Classical Studies is an interdisciplinary field of study encompassing the civilizations of ancient Greece and Rome. We seek to understand the languages, literatures, histories, and visual and material cultures of the premodern Mediterranean world—from the Bronze Age to the dawn of the Middle Ages, from the Iliad and the Odyssey to Saint Augustine, and from Greece, Italy, France, and Spain to North Africa, the Middle East, and the Greek-speaking kingdoms of the Indian subcontinent. We approach these ancient societies from a variety of disciplinary perspectives, including linguistics, art history, archaeology, anthropology, and philosophy, while also considering the long and complex legacies of ancient Greece and Rome in art, language, politics, and culture from antiquity to the present day.
Announcing the New Classical Studies Scholarship
The Classical Studies Scholarship recognizes academically outstanding students committed to classical studies. Scholarships cover up to full tuition for four years and are awarded based on need. Apply Now
The Classics Club is a student-run group that hosts gatherings where students can meet up and talk about anything related to the study of classics. Latin Table is a weekly occasion for students to converse informally in Latin in order to gain a better linguistic and affective understanding of the language. More about Student Work
Collecta in Classicis: Together in Classics
Collecta in Classicis: “Together in Classics,”* provides a space for scholars, teachers, and students to have a conversation about inclusivity in Classics, what that means, what it looks like, and why Classics is not always inclusive. We welcome scholars who have engaged critically with diversity of race, ethnicity, gender, sexuality, physical ability, and more as it relates to their experience in the field of Classics, or in their study of the Classical World, or both. Furthermore, we hope to include voices of marginalized groups typically silenced either in the past, or even today, by the Classics. How we make Classics more inclusive and accessible, and what that means and looks like, are difficult questions. We hope to encourage productive dialogues that contribute, in individual steps, to the transformative work needed in order for the field of Classics to be reimagined. Collecta in Classicis is supported by the Inclusion Challenge through the Office of the Dean of the College. See below for a list of upcoming events in the series. These events are open to the campus community.
*A note on the name: The Latin title is representative of Classics, and having the words declined in the neuter, accusative, plural is representative of the inclusivity. The neuter excludes neither men nor women, while also including people identifying outside of masculine or feminine binaries. The plural is—quite literally—denoting that Classics is for and made up of all people.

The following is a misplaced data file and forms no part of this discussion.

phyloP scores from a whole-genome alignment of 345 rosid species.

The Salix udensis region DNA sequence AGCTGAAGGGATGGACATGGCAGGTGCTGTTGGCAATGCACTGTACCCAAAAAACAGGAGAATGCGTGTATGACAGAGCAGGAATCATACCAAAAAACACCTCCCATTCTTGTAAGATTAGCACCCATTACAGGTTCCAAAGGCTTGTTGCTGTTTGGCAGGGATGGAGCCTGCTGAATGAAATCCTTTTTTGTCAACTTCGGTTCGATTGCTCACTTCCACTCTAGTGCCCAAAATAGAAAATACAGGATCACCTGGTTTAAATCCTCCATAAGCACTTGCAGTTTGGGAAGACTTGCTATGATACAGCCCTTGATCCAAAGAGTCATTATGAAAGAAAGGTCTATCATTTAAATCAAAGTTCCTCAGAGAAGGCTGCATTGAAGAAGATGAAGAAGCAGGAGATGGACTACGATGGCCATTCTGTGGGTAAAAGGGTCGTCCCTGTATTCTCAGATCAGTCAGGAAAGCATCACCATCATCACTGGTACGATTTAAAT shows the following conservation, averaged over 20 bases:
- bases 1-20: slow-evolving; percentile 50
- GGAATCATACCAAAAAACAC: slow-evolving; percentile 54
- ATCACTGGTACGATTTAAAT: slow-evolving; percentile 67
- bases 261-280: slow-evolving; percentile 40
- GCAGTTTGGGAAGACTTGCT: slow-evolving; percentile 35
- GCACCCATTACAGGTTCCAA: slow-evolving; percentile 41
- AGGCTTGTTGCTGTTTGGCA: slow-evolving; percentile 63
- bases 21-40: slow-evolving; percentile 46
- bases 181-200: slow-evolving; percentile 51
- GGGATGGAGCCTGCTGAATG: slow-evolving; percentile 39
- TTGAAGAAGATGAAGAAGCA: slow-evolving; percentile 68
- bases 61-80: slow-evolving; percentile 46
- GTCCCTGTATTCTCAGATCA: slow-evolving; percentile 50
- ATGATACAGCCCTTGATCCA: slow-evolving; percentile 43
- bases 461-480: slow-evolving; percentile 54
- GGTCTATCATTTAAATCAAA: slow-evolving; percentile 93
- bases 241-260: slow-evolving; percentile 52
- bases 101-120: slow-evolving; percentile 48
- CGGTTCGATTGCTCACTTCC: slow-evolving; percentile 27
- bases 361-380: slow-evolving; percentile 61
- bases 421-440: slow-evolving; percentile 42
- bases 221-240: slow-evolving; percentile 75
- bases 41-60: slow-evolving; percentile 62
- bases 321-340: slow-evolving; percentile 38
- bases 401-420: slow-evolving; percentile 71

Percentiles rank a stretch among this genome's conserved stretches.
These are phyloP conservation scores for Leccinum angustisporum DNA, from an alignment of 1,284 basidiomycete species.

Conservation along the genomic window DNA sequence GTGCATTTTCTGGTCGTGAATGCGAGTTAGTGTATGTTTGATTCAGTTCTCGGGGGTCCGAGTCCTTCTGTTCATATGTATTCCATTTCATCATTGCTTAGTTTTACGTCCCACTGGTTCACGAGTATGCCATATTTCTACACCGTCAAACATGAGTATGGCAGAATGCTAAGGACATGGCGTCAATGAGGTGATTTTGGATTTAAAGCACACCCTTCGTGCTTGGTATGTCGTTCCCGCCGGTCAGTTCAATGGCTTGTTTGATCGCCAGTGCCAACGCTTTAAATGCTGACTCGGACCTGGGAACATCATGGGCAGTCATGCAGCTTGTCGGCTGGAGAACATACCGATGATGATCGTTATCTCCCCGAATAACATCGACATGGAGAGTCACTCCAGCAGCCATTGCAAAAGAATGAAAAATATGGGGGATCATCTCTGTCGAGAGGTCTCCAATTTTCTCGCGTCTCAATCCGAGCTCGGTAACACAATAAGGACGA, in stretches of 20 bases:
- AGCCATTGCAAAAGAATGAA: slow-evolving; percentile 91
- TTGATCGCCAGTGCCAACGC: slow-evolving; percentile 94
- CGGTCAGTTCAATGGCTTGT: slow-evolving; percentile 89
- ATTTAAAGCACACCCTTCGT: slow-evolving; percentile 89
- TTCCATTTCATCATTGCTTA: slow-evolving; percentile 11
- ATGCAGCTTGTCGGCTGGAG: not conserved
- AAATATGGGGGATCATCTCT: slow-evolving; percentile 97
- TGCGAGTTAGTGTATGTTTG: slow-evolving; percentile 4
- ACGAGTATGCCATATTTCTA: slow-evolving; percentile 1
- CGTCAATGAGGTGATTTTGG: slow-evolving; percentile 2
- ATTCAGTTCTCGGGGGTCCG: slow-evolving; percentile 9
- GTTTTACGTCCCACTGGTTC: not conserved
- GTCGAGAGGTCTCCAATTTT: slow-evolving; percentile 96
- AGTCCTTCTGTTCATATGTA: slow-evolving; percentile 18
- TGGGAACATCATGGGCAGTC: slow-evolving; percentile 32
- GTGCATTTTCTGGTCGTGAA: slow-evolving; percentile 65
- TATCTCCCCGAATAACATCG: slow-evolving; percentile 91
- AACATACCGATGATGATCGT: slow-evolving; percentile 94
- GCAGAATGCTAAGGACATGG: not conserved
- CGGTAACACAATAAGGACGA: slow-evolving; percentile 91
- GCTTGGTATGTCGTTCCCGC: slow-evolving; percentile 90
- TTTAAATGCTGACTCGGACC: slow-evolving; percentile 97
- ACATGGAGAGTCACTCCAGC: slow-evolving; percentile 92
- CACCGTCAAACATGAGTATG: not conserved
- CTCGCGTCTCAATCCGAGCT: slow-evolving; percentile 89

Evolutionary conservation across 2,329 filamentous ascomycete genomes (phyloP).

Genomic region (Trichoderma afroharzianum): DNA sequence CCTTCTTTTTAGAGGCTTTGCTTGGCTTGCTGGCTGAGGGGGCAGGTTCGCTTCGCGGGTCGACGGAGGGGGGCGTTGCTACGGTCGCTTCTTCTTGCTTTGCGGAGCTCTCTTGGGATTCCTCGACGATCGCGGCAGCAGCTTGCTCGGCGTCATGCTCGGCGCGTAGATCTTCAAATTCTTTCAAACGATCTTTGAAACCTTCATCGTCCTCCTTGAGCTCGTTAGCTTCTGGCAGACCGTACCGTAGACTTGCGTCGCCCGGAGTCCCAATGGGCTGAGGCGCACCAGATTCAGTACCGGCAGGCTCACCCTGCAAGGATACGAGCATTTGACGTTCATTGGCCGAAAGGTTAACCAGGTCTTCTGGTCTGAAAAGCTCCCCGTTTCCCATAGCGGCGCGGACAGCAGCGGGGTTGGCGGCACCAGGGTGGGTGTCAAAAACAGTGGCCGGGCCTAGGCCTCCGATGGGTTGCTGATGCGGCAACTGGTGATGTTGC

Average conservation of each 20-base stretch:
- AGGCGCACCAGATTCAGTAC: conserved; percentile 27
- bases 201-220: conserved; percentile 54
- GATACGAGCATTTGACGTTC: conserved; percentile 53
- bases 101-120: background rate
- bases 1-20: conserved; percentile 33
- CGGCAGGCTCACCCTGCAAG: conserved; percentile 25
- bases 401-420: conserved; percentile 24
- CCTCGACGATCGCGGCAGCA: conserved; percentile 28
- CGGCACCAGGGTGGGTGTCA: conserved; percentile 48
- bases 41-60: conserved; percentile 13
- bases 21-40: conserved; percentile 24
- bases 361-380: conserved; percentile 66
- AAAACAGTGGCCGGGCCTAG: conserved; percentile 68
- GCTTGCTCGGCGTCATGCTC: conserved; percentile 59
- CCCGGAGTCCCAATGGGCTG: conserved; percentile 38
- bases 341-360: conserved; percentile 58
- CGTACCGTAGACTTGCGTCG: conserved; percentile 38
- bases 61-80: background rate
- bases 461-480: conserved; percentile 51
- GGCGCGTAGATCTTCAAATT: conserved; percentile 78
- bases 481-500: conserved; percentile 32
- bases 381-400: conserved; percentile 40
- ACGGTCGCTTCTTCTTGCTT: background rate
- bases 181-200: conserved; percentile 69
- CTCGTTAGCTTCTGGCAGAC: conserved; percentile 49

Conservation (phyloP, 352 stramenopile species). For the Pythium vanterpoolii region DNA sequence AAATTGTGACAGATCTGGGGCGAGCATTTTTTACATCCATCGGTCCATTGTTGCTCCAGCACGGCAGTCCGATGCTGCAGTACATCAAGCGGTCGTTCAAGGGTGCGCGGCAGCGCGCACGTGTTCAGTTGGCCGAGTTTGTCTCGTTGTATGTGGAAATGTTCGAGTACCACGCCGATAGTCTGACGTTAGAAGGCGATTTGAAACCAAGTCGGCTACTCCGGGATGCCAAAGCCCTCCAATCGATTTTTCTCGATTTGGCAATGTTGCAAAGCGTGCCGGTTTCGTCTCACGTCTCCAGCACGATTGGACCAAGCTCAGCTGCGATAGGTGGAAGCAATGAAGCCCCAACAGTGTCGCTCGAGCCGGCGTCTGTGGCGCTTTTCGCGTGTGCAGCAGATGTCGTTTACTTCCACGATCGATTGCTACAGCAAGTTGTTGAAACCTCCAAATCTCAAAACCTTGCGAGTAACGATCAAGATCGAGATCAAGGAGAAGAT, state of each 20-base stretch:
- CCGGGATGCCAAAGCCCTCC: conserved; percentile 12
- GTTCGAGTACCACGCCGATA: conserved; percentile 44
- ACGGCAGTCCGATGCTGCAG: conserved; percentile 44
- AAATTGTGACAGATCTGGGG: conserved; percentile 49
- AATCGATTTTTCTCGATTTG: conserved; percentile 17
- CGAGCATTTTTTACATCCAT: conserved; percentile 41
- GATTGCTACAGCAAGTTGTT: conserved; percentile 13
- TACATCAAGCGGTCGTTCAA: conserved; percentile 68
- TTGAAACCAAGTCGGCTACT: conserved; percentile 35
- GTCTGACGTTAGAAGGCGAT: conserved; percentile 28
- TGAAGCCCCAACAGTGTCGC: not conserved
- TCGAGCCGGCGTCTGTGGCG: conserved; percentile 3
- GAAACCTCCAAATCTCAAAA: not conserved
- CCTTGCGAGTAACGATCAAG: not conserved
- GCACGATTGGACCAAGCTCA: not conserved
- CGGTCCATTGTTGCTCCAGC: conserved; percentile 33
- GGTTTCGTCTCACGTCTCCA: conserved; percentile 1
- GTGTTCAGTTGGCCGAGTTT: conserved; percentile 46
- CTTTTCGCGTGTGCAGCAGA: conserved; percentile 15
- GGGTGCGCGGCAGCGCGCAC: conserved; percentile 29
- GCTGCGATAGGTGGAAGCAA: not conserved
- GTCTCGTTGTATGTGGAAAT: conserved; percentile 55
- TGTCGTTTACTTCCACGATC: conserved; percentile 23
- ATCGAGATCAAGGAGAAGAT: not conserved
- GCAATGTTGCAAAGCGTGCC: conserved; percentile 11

David Ungvary, assistant professor of classics, has been selected to receive Harvard University’s Loeb Classical Library Foundation Fellowship for the 2021–22 academic year. This highly competitive fellowship supports major research and publications in classical studies, and will allow Professor Ungvary to complete his first monograph, The Poetics of Asceticism in Late Antique Gaul, forthcoming from Oxford University Press.
Professor David Ungvary Receives 2021–22 Loeb Classical Library Foundation Fellowship from Harvard University
David Ungvary, assistant professor of classics, has been selected to receive Harvard University’s Loeb Classical Library Foundation Fellowship for the 2021–22 academic year. This highly competitive fellowship supports major research and publications in classical studies, and will allow Professor Ungvary to complete his first monograph, The Poetics of Asceticism in Late Antique Gaul, forthcoming from Oxford University Press. The book provides an original history of provincial Christian Latin authors of the fifth century CE, composing amid “the fall of the Roman Empire,” who responded to political instability with poetic performances of strict religious discipline.
First-year Latin student Jade Dinkins ’24 and Classical Studies majors Isabella Spagnuolo ’22 and Kristof Szabo ’21 will pursue opportunities for advanced study in the coming months.
Classical Studies Students Awarded Scholarships, Pursue Advanced Studies
First-year Latin student Jade Dinkins ’24 has been awarded a scholarship to the Harvard Summer School for the 2021 season. Jade is one of two students awarded the scholarship for the accelerated seven-week program in ancient languages, and will take Beginning Ancient Greek.
Classical Studies major Isabella Spagnuolo ’22 has been invited to participate in the 2021 University of Chicago Leadership Alliance SR-EIP program. The program provides students who intend to pursue a PhD in Classics with a stipend to conduct dedicated research in a chosen area of study. Isabella will be mentored by Michèle Lowrie, the Andrew W. Mellon Professor of Classics at UChicago. Her research will explore the echoes of pantomime dance in Horace's Odes.
Classical Studies major Kristof Szabo ’21 has been accepted into the Post-Baccalaureate Program in Classical Studies at the University of Pennsylvania for 2021–22. The program is renowned for helping students to exceed the advanced levels in Greek and Latin in order to ready them for graduate study in the Classics.